|USCA (February 18, 20008) - The U.S. Cattlemen’s Association (USCA) today applauded Agriculture Secretary Ed Schafer’s statement on Wednesday, February 13, that he expects to meet the deadline of September 30, 2008 for implementation of the country of origin labeling law (COOL). Schafer’s statement came during an appearance before the House Agriculture Appropriations Subcomittee.
Committee Chairman Rosa DeLauro (D-CT) told Schafer, "We need to make sure COOL is on track and on time" and that American consumers should have the opportunity "not to choose products that come from countries with bad safety records." DeLauro pointed out that the U.S. Department of Agriculture (USDA) was supposed to write a new rule for COOL implementation by January 17, but did not publish it.
"I expect to meet the deadline," Schafer responded. When DeLauro asked why implementation has taken so long, Schafer said, "I’ve been asking the same questions."
Schafer’s statements came during an appearance before the Subcommittee to explain the Bush Administration’s proposed budget recommendations for FY09.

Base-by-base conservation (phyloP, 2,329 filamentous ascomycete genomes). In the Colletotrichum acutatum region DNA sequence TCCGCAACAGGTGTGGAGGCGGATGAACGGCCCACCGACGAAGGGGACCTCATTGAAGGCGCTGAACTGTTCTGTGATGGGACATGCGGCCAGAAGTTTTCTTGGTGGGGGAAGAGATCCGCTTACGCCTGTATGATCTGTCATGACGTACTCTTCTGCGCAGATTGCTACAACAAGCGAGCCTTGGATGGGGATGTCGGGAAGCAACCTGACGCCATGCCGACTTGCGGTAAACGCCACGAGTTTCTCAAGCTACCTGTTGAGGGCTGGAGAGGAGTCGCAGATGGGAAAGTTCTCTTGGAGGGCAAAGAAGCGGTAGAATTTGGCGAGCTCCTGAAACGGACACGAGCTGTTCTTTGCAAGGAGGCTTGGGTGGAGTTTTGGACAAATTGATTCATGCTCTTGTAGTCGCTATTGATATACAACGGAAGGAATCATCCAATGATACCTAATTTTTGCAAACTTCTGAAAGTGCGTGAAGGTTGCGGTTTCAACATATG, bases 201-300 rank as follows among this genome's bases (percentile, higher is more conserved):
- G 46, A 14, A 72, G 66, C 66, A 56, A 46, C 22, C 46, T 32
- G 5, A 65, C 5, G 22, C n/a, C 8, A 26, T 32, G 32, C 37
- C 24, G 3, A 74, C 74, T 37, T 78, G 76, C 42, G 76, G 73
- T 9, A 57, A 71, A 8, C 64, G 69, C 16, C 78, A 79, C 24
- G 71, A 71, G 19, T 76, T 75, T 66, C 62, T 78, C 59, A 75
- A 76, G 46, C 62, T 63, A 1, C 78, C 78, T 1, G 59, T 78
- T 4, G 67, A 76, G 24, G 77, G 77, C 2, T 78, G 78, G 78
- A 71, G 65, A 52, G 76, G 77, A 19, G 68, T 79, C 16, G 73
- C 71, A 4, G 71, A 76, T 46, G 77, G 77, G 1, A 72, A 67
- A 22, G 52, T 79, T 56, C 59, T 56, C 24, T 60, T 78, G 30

In its FY2009 budget, the Bush Administration has proposed a fee on grocery stores to pay for implementation, but Congress has not reacted positively. The administration is proposing to charge each of the grocery stores across the country a "user fee", which would raise an estimated $9.5 billion annually. "We’ve been trying not to create additional costs," commented DeLauro, who also noted that retailers are already objecting to the fee. DeLauro said she hopes the fee proposal is not just another delay tactic.
"Cattle producers have waited patiently for the implementation of COOL," said Danni Beer, USCA Director and COOL Committee Chairman. "Repeated delays have frustrated producers as well as consumers. I am pleased that Secretary Schafer is resolved to implement meat labeling according to the law and according to the September 2008 deadline. USCA encourages Secretary Schafer to review the rules supporting fish and seafood labeling in order to understand how a country of origin labeling program can be implemented with least cost and least burden to producers, processors and retailers. We need not make this any more difficult than it needs to be. USCA stands ready to assist and advise the agency with its rule making."